What’s your default install?

Over the past few months, I’ve found myself working with WordPress more and more, simply because it cuts down on development time and gives me the freedom to focus on customizations rather than making sure the core of the site is working correctly. But what’s a CMS without plugins? These are the ones I install by default alongside WordPress core.

Advanced Custom Fields
Unless all you want is a plain old blog, WordPress’ defaults are less than adequate. Sure you could use the Custom Fields built into WordPress, but Elliot Condon’s ACF plugin makes things a hundred times cleaner. I think my favorite feature is the Repeater field that can be activated for a fee, which lets you create dynamically repeating fields or groups of fields on you edit form (something I desperately needed in Drupal’s CCK module about two years ago on DailyIllini.com, but wasn’t available at the time).

AJAX Thumbnail Rebuild
I have a bad habit of wanting to change image sizes in my layout mid-way through building a site, and hate resizing images through CSS if I can avoid it. This plugin regenerates thumbnails and other image sizes at the new settings.

Capability Manager
The Capability Manager plugin lets you rearrange the capabilities assigned to user roles… which is very useful if there is something (like access to sidebar widgets) that you need a role other than administrator to have access to.

Fast Secure Contact Forms
Every site needs a contact form these days. This one is flexible, allows for multiple forms, and most importantly, works.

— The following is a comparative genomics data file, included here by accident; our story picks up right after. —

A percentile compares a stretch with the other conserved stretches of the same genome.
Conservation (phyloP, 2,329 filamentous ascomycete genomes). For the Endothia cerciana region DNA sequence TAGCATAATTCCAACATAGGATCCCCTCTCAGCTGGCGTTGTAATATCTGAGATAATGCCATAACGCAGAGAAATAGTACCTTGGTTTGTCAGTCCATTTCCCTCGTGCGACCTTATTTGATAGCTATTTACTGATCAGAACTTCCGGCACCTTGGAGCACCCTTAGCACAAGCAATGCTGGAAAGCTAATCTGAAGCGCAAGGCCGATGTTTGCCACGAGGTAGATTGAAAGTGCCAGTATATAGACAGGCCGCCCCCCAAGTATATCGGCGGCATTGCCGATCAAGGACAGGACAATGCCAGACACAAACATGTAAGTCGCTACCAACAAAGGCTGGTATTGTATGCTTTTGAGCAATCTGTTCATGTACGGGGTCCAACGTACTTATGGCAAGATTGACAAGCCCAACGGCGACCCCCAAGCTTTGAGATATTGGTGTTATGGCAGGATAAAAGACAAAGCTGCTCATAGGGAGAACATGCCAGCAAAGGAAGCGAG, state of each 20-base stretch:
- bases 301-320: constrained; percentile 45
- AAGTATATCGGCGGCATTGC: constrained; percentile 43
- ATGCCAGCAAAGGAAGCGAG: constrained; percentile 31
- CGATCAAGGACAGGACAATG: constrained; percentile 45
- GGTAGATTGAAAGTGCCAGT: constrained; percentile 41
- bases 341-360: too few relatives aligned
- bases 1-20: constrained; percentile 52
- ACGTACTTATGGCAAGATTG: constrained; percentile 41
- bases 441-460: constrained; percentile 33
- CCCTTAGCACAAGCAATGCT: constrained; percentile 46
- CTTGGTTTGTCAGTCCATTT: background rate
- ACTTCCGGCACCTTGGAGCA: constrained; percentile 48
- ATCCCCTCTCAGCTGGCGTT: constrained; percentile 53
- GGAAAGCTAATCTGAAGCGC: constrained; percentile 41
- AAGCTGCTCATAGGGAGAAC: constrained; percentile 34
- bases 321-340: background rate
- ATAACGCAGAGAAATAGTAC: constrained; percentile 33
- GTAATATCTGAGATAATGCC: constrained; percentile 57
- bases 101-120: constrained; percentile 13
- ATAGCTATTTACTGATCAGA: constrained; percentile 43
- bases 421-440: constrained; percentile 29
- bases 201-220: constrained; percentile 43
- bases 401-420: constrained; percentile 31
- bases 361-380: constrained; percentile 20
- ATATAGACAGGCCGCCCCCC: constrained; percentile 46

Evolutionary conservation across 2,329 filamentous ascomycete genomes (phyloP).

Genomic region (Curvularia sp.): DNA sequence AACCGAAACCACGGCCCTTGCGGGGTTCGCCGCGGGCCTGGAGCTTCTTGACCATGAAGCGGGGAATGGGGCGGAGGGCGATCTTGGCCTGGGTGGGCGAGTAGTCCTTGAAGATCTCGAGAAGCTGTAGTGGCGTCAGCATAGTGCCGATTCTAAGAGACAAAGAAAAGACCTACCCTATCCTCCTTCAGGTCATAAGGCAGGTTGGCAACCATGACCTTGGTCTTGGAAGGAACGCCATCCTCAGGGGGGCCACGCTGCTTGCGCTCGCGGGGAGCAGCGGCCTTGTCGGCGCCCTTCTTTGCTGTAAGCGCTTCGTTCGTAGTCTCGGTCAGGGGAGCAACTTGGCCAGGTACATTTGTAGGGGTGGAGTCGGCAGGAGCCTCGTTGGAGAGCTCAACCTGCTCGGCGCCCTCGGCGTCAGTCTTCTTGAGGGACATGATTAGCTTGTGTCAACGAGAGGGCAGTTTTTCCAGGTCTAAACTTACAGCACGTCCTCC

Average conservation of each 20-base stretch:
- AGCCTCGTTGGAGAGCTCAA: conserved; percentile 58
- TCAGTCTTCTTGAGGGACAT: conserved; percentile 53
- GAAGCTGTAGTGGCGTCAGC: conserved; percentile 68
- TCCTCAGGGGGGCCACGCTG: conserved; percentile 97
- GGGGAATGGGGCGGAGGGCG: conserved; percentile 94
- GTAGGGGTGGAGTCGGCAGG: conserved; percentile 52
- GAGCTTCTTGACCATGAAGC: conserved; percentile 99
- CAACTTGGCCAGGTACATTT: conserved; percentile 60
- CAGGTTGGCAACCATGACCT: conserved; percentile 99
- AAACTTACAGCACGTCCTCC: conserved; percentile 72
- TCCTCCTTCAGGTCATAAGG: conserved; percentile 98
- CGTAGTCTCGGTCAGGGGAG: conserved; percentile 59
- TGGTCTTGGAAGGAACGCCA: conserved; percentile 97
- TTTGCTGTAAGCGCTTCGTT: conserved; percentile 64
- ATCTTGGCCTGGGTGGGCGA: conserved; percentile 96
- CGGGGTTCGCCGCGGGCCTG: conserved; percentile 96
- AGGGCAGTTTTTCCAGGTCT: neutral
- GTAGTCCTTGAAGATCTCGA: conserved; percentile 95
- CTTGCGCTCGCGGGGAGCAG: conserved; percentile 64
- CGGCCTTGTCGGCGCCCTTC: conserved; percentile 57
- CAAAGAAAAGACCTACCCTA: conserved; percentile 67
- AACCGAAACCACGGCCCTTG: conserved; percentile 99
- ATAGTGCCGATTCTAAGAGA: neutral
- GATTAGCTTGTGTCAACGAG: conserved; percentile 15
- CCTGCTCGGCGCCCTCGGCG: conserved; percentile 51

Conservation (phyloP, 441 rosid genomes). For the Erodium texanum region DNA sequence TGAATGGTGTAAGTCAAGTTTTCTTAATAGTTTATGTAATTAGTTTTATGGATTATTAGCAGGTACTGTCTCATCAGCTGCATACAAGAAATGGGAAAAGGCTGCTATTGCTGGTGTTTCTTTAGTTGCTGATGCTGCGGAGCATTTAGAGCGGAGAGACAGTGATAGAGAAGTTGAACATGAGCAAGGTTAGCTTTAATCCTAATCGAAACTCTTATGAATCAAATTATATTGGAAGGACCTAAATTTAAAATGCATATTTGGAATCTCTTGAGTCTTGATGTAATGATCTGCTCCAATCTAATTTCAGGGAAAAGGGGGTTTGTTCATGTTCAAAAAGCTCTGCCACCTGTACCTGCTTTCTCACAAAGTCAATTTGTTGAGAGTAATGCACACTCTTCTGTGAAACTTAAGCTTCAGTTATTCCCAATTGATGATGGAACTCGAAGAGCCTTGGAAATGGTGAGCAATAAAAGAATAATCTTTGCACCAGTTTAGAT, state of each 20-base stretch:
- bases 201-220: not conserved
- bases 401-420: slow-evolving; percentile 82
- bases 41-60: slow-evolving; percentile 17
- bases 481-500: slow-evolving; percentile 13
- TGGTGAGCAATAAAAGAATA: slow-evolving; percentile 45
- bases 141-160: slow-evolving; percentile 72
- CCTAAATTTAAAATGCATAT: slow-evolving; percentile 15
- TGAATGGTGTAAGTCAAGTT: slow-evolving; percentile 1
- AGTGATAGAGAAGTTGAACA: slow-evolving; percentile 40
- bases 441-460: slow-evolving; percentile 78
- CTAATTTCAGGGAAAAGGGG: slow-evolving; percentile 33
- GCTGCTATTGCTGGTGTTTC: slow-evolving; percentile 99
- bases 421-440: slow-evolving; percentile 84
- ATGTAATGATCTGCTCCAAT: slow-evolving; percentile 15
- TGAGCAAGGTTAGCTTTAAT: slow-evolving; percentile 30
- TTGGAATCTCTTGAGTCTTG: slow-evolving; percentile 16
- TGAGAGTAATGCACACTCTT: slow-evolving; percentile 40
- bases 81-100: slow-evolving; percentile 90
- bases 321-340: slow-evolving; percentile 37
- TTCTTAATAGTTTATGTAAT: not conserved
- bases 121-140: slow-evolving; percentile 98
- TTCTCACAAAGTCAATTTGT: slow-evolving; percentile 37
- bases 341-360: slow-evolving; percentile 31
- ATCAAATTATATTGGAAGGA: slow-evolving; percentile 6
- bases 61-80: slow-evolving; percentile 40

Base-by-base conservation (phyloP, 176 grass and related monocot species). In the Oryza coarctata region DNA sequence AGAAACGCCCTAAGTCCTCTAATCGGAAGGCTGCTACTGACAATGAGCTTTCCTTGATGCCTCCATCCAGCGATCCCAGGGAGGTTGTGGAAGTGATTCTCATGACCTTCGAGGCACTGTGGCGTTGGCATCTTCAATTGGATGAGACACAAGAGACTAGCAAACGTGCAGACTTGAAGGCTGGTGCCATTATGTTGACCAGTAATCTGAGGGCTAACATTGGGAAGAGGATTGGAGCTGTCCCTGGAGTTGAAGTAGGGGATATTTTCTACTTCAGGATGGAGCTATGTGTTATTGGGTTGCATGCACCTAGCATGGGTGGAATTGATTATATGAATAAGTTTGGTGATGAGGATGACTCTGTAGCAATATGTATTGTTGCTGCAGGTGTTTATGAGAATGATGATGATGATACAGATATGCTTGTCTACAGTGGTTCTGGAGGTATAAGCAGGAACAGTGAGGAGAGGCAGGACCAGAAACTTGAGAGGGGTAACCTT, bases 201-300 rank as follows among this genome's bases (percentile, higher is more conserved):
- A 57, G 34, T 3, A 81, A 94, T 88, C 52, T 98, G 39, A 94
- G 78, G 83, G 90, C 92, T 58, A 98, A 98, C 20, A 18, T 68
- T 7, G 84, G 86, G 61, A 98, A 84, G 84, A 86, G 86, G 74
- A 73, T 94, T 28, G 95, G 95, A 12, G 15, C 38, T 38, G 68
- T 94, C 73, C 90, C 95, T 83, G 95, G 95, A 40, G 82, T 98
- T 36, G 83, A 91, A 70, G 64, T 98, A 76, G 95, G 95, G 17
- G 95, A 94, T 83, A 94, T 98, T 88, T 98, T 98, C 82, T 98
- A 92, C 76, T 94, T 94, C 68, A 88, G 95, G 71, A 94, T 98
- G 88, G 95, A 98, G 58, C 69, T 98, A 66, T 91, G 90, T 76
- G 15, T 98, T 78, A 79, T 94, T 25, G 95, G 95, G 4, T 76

Google XML Sitemaps
Because I’m a fan of Google Webmaster Tools, I like to have a sitemap I can submit. XML Sitemaps gets it done in a few clicks.

Mobile is all the rage. Mobilepress is easy to set up, easy to configure, and easy to style.

For some reason, certain web hosts choke on WordPress’ mail functionality. Rather than dealing with tech support, I’ve found it’s easier to just install this plugin, which routes emails to an SMTP server of your choice instead of using whatever php’s mail() function is configured to use on your server. Google is kind enough to provide SMTP access for anyone with a gmail account, and it works well with the WP-Mail-SMTP plugin.

WP PHP Widget
Because sometimes you just need to run some PHP in the sidebar.

WP Super Cache
I learned my lesson about not having a caching option available a long time ago. I always install this, whether the site is high traffic or not. Even if it just sits around deactivated, it’s nice to know it’s there if the site ever needs it.

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Nikki Blight – Web/PHP Developer